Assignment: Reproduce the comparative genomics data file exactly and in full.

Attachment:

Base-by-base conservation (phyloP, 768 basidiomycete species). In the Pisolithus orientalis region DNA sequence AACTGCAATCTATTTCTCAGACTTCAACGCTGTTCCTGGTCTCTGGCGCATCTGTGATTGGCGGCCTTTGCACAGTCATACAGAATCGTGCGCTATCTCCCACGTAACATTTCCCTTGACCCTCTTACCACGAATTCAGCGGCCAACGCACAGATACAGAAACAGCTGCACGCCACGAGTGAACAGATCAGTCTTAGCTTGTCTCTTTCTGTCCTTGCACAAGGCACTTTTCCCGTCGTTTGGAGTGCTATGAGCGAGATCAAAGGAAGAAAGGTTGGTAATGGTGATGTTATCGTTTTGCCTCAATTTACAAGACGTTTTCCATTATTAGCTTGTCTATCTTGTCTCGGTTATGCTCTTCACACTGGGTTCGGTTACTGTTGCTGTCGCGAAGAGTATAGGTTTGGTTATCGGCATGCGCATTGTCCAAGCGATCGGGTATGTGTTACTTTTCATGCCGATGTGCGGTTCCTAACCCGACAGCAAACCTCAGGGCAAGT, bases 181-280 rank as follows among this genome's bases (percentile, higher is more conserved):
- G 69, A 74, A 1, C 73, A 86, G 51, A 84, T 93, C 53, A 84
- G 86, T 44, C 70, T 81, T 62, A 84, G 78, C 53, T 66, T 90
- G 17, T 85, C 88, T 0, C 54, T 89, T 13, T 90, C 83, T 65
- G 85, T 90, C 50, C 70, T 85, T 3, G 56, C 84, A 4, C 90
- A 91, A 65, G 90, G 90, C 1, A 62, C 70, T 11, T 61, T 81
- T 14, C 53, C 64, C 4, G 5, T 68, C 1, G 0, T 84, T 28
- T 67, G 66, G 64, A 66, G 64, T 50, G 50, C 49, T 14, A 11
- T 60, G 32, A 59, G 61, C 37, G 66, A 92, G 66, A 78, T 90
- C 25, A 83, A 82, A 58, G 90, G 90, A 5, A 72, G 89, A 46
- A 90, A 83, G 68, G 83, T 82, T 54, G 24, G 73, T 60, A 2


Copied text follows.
Base-by-base conservation (phyloP, 768 basidiomycete species). In the Pisolithus orientalis region DNA sequence AACTGCAATCTATTTCTCAGACTTCAACGCTGTTCCTGGTCTCTGGCGCATCTGTGATTGGCGGCCTTTGCACAGTCATACAGAATCGTGCGCTATCTCCCACGTAACATTTCCCTTGACCCTCTTACCACGAATTCAGCGGCCAACGCACAGATACAGAAACAGCTGCACGCCACGAGTGAACAGATCAGTCTTAGCTTGTCTCTTTCTGTCCTTGCACAAGGCACTTTTCCCGTCGTTTGGAGTGCTATGAGCGAGATCAAAGGAAGAAAGGTTGGTAATGGTGATGTTATCGTTTTGCCTCAATTTACAAGACGTTTTCCATTATTAGCTTGTCTATCTTGTCTCGGTTATGCTCTTCACACTGGGTTCGGTTACTGTTGCTGTCGCGAAGAGTATAGGTTTGGTTATCGGCATGCGCATTGTCCAAGCGATCGGGTATGTGTTACTTTTCATGCCGATGTGCGGTTCCTAACCCGACAGCAAACCTCAGGGCAAGT, bases 181-280 rank as follows among this genome's bases (percentile, higher is more conserved):
- G 69, A 74, A 1, C 73, A 86, G 51, A 84, T 93, C 53, A 84
- G 86, T 44, C 70, T 81, T 62, A 84, G 78, C 53, T 66, T 90
- G 17, T 85, C 88, T 0, C 54, T 89, T 13, T 90, C 83, T 65
- G 85, T 90, C 50, C 70, T 85, T 3, G 56, C 84, A 4, C 90
- A 91, A 65, G 90, G 90, C 1, A 62, C 70, T 11, T 61, T 81
- T 14, C 53, C 64, C 4, G 5, T 68, C 1, G 0, T 84, T 28
- T 67, G 66, G 64, A 66, G 64, T 50, G 50, C 49, T 14, A 11
- T 60, G 32, A 59, G 61, C 37, G 66, A 92, G 66, A 78, T 90
- C 25, A 83, A 82, A 58, G 90, G 90, A 5, A 72, G 89, A 46
- A 90, A 83, G 68, G 83, T 82, T 54, G 24, G 73, T 60, A 2